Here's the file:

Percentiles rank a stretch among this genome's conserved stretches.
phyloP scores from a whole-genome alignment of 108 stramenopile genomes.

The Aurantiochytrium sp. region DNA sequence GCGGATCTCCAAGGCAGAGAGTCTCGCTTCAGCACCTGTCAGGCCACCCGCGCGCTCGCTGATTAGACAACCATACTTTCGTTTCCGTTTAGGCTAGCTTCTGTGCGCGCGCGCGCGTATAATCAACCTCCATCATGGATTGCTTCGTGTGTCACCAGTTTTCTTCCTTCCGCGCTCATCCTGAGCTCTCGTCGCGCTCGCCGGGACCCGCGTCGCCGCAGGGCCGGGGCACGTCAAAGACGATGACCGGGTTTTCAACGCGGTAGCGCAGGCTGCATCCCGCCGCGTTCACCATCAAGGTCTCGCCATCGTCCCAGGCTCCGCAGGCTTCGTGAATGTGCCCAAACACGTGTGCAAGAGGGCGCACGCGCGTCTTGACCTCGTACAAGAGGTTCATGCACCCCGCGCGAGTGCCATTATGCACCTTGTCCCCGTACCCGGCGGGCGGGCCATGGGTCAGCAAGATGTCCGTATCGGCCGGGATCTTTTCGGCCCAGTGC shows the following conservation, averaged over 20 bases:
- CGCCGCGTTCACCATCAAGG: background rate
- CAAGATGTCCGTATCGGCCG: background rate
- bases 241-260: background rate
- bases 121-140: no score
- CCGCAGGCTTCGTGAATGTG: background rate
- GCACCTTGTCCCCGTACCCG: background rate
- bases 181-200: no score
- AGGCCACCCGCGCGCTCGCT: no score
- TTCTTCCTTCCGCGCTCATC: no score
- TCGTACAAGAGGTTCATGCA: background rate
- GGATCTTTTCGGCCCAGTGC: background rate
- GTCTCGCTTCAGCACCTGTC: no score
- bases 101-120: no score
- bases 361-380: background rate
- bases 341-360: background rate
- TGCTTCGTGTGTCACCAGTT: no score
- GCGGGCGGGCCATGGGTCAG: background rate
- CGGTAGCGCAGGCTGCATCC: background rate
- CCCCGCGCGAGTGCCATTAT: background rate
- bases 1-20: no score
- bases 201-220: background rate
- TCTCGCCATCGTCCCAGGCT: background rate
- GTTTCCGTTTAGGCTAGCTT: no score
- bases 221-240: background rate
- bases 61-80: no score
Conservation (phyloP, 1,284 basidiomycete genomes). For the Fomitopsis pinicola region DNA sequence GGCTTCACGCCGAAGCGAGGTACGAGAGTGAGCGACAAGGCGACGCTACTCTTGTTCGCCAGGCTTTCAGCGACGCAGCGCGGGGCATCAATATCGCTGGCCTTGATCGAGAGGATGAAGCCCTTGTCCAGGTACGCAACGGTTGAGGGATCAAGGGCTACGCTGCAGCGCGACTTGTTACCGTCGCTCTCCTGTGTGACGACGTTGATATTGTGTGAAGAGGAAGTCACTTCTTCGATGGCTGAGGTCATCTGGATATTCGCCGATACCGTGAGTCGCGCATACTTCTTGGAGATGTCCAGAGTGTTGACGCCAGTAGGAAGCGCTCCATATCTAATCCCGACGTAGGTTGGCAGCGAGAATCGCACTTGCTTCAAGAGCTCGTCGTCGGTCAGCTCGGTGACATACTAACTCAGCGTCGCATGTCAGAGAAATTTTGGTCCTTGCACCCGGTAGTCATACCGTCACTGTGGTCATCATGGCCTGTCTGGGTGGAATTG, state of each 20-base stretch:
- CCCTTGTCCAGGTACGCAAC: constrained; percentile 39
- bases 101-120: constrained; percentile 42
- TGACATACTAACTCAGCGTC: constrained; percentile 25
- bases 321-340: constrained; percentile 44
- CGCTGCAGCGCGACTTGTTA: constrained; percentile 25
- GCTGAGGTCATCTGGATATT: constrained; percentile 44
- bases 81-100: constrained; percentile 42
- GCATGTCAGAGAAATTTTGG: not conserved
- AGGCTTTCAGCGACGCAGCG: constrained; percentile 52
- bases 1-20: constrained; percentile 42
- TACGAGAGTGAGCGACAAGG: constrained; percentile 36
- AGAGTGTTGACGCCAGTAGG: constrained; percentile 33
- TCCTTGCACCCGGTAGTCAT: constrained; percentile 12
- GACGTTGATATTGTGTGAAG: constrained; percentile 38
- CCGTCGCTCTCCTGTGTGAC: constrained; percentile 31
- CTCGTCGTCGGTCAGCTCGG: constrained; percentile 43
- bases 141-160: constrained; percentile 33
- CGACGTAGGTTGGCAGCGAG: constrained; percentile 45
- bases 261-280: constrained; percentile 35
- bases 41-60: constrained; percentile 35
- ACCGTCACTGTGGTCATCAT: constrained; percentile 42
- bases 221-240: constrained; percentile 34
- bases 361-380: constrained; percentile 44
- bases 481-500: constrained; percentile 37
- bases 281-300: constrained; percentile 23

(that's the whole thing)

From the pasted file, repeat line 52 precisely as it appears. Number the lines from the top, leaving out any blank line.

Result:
- bases 361-380: constrained; percentile 44